Solution aims to save lives – and part of the £1 billion per annum cost to the NHS
NHS figures show that about nine per cent of patients actually acquire infections during a hospital stay. This costs the Health Service around £1billion annually – money that could be saved by something as simple as regular hand washing.
As part of the Small Business Research Initiative (SBRI), the National Institute for Health Research Invention for Innovation programme has awarded a two year contract to British infrared specialist, Irisys, to develop sensors to drive improvement in compliance with hospital handwashing regulations.
Together with associated communication and reporting systems, the result will be a groundbreaking automatic monitoring and alerting system that will be affordable and non‐intrusive. Initially designed for the NHS, the system will subsequently be applicable to all healthcare providers, and to other industries such as food processing and handling.
The impact of pathogens such as MRSA and C‐difficile on the NHS first came to prominence in the 1990s. Many people carry these bugs with no effect on their day‐to‐day health. But in a hospital environment, the situation becomes potentially life‐threatening. Hand cleansing is a key way to cut infection rates. To reduce the possibility of passing infection between individuals, any person having contact with patients should wash their hands thoroughly...
- when they first enter a patient area
- before and after touching a patient
- before leaving an area or moving to another patient after touching anything else
The IHM project complements the Irisys existing programme in Assisted Living, where the company is developing infrared sensing products and systems that can help to monitor elderly and disabled people and others at risk of injury, without intruding on their privacy. It represents another significant step by Irisys into the healthcare market.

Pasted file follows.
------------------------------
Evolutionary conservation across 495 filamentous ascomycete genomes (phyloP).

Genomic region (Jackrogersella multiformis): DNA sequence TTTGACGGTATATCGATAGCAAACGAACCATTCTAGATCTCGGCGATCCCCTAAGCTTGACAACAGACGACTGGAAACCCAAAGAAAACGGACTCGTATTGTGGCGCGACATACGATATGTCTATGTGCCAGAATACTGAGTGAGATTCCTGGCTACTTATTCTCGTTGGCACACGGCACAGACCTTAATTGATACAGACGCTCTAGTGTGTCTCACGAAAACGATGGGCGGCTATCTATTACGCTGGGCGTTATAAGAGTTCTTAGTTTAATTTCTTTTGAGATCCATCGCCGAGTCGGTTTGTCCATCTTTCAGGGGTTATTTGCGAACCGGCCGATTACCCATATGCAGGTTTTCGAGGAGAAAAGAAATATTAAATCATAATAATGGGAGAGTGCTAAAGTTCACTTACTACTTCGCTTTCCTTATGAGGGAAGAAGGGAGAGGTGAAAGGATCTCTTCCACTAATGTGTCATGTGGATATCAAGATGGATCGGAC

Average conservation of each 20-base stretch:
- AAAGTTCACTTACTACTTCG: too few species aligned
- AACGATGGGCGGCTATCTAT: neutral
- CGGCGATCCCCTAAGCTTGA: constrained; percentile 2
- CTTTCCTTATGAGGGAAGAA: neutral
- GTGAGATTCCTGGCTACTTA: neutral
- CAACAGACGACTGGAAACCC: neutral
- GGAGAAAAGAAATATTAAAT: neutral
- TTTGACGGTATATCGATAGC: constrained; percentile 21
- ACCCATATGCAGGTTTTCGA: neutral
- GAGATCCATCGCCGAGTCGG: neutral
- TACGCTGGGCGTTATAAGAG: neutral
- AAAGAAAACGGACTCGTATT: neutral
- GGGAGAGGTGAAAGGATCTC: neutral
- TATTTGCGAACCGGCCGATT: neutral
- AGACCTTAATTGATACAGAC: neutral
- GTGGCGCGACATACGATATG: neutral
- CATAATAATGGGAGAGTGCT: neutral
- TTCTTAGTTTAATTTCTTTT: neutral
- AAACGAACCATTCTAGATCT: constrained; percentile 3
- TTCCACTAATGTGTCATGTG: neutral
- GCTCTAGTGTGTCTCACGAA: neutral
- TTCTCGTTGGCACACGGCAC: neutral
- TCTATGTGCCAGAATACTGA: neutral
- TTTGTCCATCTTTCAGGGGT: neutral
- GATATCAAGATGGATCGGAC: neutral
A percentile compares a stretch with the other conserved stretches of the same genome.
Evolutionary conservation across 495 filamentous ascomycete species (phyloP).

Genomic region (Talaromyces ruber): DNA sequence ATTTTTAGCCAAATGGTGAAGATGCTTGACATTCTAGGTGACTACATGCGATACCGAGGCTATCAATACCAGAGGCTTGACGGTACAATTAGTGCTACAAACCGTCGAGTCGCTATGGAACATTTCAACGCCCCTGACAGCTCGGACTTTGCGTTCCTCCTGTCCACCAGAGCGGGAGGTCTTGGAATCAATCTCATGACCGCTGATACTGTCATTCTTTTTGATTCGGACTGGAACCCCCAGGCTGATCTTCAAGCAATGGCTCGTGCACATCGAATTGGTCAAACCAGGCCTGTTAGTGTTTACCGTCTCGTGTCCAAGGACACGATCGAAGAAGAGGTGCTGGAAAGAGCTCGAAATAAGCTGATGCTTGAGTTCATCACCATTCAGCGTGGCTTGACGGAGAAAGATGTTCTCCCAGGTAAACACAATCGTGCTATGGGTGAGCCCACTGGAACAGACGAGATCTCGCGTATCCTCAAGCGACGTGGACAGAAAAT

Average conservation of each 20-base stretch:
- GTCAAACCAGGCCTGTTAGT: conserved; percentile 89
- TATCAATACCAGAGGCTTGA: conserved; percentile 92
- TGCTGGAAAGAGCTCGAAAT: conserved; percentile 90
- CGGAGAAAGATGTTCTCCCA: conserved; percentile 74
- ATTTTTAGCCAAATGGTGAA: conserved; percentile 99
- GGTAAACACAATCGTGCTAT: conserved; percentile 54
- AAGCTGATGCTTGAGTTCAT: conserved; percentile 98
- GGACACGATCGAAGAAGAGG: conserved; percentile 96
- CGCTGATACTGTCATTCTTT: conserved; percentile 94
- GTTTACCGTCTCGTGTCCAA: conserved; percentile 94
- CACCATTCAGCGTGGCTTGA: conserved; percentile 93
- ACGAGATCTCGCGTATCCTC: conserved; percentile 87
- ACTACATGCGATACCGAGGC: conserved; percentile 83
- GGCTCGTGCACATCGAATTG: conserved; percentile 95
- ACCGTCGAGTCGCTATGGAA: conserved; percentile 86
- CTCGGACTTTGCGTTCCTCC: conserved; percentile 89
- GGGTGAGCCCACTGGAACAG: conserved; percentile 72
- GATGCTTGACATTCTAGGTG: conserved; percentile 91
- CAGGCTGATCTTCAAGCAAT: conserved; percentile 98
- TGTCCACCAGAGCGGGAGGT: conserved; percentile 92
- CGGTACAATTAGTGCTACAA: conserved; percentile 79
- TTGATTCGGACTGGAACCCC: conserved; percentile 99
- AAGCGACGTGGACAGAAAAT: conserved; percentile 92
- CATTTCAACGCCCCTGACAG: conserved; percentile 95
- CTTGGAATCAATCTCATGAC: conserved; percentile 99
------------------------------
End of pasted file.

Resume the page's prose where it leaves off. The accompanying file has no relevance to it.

Data source: The Management and Control of Hospital Acquired Infection in Acute NHS Trusts in England: National Audit Office report, 17 February 2000
Hospital‐acquired infections (HAIs) ‐ also known as nosocomial or iatrogenic infections ‐ occur in about 9% of in‐patients, which amounts to at least 100,000 infections a year and 5,000 deaths. These infections may be costing taxpayers as much as £1,000m every year.
About the National Institute for Health Research
The National Institute for Health Research provides the framework through which the research staff and research infrastructure of the NHS in England is positioned, maintained and managed as a national research facility. The NIHR provides the NHS with the support and infrastructure it needs to conduct first class research funded by the Government and its partners alongside high‐quality patient care, education and training. Its aim is to support outstanding individuals (both leaders and collaborators), working in world class facilities (both NHS and university), conducting leading‐edge research focused on the needs of patients. www.nihr.ac.uk
This contract will be managed by the National Institute for Health Research (NIHR). Suppliers were selected by an open competition process (October 2008), as part of the reformed Small Business Research Initiative (SBRI) in the area of Healthcare Associated Infections. This competition was managed through the NIHR Invention for Innovation programme. No future SBRI competitions are planned. The SBRI initiative is championed by the Technology Strategy Board. More information can be found at www.innovateuk.org.